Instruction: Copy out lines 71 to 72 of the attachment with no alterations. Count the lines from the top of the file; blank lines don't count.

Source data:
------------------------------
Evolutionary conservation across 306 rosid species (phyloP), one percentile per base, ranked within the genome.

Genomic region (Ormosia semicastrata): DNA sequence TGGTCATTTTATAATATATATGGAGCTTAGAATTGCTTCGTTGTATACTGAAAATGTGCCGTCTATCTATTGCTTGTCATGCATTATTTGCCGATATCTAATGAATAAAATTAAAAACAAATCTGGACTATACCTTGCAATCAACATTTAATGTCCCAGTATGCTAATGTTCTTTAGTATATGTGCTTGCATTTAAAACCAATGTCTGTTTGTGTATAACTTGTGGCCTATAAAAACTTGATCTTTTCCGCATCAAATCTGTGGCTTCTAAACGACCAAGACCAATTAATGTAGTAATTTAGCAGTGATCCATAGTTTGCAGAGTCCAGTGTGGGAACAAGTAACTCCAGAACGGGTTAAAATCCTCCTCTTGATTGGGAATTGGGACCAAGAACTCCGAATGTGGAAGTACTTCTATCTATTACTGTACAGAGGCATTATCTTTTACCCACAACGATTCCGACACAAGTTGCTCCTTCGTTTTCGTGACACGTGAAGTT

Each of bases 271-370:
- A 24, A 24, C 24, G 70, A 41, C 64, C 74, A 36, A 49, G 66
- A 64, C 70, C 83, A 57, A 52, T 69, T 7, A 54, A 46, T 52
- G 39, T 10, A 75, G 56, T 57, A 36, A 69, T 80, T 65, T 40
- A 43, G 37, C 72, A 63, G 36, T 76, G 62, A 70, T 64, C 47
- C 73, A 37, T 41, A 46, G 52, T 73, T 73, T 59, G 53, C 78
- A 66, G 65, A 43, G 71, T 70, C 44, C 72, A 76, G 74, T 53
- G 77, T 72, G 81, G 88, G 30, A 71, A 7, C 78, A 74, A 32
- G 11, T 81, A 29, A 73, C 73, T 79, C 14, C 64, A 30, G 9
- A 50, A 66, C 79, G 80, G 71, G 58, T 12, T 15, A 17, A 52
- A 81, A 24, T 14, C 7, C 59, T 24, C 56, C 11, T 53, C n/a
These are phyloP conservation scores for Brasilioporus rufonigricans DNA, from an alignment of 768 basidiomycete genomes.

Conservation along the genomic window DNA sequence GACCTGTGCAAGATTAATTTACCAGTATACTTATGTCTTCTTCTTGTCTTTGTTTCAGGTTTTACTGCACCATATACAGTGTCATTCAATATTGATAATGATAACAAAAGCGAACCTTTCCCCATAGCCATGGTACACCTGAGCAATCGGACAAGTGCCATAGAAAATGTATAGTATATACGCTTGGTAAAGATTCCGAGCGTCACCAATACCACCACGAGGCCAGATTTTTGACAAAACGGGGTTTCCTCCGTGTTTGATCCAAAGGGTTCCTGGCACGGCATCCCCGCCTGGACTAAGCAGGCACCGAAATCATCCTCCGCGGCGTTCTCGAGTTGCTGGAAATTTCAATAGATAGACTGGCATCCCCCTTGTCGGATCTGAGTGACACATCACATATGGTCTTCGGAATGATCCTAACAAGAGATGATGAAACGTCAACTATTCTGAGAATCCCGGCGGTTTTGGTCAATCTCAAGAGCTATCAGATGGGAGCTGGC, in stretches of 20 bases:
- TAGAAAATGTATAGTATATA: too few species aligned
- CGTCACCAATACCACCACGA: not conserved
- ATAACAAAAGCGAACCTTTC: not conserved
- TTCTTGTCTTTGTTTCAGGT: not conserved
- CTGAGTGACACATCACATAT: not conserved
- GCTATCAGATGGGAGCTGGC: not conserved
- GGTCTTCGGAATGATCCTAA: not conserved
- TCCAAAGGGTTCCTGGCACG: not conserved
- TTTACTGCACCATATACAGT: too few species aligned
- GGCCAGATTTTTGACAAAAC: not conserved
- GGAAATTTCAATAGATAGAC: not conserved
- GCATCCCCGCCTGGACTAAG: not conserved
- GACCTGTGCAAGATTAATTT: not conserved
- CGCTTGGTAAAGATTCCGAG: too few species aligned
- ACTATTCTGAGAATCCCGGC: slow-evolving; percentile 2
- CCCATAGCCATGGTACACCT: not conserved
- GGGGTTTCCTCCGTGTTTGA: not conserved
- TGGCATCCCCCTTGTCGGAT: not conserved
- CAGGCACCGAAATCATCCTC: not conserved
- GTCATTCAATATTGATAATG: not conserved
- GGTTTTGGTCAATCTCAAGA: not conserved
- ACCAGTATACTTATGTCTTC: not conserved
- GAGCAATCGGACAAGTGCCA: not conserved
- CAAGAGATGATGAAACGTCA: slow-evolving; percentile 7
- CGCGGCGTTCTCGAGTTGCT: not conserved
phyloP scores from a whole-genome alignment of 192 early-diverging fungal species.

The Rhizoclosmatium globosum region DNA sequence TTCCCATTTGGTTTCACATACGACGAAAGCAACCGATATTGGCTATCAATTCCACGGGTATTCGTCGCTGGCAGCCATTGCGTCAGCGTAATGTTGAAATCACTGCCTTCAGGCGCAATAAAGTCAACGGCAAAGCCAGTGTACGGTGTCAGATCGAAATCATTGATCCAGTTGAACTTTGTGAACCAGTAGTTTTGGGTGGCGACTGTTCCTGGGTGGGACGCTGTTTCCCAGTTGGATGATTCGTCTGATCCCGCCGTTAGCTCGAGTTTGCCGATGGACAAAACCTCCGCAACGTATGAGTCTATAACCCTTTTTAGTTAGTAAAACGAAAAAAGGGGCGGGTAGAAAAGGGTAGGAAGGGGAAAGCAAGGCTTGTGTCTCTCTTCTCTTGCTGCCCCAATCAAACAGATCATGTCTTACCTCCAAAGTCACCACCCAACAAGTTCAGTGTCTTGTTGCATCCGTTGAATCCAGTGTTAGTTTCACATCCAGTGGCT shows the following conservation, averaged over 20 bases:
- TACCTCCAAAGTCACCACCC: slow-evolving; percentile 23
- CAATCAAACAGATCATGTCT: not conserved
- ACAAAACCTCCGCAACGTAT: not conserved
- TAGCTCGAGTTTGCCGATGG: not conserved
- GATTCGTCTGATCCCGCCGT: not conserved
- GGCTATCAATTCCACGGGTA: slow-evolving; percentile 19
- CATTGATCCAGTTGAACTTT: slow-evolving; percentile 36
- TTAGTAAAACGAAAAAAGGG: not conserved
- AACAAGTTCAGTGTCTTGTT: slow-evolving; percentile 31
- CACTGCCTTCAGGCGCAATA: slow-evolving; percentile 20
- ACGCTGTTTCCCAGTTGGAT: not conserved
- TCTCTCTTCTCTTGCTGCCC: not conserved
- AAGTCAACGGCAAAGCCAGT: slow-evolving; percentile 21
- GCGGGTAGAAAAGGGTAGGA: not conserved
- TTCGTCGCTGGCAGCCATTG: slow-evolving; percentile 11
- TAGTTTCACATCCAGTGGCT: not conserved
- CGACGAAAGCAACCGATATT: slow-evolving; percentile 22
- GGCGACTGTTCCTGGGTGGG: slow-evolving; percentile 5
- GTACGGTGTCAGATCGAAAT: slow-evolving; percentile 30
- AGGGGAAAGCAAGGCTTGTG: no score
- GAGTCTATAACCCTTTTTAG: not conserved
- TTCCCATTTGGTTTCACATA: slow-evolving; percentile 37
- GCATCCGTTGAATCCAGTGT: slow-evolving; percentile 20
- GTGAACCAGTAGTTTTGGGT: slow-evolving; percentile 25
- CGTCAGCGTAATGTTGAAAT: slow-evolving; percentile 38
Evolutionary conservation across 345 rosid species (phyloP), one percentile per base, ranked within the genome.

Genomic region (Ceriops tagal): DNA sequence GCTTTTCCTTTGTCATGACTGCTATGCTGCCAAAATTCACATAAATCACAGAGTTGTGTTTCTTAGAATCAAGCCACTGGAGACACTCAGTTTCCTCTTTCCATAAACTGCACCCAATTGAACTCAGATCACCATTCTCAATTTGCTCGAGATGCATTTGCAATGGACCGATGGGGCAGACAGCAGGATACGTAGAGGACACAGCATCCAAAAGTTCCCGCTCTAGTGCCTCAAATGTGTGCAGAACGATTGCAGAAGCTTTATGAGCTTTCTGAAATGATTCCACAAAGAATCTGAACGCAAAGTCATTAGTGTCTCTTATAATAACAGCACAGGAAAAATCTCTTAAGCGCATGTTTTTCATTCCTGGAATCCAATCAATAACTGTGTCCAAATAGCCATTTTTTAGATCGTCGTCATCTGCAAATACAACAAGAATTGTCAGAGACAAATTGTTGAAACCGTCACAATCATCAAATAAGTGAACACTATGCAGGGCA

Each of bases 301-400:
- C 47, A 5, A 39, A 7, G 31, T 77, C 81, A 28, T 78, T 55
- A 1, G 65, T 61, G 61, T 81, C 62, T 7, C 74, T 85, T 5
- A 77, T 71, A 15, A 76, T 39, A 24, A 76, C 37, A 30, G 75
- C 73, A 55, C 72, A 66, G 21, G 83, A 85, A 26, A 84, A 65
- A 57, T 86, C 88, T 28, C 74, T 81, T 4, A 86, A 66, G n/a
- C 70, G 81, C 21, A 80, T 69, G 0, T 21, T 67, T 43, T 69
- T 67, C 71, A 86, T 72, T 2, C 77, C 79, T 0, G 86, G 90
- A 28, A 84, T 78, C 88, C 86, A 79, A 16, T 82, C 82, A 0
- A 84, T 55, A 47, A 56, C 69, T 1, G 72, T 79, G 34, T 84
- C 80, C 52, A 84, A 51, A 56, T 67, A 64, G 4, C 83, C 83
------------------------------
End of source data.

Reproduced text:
- C 47, A 5, A 39, A 7, G 31, T 77, C 81, A 28, T 78, T 55
- A 1, G 65, T 61, G 61, T 81, C 62, T 7, C 74, T 85, T 5